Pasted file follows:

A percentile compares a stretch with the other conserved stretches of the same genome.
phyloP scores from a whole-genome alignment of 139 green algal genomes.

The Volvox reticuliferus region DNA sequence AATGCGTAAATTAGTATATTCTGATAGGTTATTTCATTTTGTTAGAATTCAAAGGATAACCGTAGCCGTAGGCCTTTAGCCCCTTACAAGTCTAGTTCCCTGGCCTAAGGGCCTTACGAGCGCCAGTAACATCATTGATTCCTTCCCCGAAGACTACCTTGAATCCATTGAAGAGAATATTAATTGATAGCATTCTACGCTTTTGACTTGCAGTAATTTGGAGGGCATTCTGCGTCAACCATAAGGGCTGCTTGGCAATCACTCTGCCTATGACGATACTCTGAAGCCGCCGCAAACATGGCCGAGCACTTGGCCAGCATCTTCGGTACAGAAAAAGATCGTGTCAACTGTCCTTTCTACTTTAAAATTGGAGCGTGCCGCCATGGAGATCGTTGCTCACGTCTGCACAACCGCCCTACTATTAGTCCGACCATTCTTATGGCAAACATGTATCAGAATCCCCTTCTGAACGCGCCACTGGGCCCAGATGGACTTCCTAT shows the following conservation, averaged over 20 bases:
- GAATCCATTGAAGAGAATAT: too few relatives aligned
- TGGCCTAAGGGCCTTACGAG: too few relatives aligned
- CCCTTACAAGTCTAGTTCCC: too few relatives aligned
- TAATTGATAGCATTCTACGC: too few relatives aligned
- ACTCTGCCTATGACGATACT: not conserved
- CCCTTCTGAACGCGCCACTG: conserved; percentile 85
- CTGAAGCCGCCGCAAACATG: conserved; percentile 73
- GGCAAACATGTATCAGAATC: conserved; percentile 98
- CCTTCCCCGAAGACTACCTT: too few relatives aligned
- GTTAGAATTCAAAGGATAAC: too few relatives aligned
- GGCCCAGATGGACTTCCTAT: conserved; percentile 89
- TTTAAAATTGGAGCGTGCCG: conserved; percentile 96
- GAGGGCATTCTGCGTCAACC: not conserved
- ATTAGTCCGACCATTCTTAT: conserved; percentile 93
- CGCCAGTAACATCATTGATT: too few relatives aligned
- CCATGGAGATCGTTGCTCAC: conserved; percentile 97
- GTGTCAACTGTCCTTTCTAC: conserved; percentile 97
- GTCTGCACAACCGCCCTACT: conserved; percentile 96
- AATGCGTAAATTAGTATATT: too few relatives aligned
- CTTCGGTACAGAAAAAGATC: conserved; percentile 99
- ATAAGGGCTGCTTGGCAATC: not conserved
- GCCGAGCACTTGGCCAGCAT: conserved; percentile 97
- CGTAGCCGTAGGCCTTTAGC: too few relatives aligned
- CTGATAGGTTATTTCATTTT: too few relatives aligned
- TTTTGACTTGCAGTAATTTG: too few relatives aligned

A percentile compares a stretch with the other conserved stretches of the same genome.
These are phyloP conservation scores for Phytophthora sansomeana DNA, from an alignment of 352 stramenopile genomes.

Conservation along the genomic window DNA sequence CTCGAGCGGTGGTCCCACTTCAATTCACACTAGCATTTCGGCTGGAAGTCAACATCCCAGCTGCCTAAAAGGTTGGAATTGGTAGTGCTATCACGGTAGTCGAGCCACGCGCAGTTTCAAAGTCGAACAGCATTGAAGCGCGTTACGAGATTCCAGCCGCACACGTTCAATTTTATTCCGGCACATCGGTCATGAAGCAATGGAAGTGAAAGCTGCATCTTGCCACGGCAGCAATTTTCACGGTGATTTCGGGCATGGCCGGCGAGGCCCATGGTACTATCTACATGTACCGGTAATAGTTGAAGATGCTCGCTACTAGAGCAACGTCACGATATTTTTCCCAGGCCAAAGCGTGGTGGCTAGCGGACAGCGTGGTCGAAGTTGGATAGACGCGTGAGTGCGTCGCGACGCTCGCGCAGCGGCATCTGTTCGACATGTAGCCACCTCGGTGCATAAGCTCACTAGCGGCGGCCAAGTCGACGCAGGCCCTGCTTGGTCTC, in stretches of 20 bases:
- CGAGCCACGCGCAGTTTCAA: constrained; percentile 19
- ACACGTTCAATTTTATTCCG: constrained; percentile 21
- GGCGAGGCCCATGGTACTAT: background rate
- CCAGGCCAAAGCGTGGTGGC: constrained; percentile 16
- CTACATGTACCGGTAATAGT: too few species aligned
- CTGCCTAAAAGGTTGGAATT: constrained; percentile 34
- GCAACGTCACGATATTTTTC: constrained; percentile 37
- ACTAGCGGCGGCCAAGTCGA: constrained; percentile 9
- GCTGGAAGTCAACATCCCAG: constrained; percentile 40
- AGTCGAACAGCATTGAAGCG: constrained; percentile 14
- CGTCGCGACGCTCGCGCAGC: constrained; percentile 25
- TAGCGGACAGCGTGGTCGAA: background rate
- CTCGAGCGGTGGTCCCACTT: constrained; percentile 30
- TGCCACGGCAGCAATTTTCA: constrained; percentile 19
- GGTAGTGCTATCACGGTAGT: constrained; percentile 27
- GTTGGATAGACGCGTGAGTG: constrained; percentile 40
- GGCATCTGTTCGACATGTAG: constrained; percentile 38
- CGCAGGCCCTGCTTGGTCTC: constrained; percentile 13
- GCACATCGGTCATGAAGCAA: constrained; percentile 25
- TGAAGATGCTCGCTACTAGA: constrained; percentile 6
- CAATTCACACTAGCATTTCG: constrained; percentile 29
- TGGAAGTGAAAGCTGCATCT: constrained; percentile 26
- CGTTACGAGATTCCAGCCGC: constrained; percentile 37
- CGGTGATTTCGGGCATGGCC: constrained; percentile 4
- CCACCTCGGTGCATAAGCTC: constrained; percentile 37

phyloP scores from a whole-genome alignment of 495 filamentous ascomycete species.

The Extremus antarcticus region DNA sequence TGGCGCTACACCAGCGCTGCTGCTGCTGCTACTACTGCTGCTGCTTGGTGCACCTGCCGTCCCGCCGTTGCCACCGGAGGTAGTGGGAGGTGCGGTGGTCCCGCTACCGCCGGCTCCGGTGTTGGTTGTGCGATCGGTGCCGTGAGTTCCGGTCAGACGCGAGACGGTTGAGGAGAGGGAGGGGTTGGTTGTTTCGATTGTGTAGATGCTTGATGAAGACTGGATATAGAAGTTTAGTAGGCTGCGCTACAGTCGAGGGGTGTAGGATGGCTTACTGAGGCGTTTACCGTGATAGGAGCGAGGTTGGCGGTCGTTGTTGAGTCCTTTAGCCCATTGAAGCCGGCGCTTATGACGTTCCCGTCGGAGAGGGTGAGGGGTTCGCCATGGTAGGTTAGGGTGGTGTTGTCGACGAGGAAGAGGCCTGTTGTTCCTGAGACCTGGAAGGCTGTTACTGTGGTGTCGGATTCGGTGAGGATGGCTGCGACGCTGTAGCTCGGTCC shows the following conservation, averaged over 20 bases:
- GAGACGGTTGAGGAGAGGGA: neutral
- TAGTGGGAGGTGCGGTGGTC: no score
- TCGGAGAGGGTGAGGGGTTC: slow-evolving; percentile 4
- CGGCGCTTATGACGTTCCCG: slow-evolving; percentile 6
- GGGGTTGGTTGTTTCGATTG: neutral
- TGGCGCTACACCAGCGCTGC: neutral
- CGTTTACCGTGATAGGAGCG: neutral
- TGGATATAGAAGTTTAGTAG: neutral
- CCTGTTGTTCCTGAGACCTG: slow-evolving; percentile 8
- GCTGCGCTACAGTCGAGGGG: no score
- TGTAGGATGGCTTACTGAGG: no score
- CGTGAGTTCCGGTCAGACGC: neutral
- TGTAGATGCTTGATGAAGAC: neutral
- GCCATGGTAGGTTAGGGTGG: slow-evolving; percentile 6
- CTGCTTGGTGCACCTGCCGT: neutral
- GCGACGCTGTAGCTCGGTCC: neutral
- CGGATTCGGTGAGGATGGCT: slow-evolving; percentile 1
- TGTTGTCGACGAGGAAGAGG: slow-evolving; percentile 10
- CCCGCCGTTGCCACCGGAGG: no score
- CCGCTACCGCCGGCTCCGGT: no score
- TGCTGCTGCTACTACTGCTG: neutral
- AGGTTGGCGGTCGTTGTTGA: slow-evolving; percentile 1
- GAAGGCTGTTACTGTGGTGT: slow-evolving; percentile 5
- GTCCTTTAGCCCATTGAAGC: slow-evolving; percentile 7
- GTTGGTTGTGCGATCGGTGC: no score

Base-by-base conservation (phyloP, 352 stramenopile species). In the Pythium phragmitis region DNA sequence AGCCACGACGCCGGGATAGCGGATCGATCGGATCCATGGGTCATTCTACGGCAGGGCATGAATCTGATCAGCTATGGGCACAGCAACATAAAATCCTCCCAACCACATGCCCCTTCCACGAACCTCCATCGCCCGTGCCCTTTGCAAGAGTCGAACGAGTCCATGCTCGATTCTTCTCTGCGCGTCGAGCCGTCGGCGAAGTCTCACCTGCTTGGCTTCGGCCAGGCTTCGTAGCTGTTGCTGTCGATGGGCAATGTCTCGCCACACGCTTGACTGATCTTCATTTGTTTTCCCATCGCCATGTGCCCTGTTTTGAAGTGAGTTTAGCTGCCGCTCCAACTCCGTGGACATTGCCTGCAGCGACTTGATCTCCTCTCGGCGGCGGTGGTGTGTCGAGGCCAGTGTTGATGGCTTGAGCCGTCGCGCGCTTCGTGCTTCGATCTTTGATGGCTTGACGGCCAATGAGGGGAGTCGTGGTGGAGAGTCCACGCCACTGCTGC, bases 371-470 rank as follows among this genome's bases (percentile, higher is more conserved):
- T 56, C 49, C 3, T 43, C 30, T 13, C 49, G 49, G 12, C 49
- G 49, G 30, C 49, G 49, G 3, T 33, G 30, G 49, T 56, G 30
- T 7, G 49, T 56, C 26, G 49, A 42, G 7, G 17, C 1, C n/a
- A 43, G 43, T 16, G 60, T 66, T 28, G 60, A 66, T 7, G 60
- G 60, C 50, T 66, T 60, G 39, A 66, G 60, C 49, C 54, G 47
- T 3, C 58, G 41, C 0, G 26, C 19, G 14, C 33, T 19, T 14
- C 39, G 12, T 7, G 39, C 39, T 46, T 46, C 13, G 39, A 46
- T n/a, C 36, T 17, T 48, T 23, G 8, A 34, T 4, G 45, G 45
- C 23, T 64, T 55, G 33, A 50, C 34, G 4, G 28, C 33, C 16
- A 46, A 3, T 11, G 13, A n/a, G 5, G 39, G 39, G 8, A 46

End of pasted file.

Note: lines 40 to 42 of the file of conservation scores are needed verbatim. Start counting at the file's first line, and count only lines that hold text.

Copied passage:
- GCTGGAAGTCAACATCCCAG: constrained; percentile 40
- AGTCGAACAGCATTGAAGCG: constrained; percentile 14
- CGTCGCGACGCTCGCGCAGC: constrained; percentile 25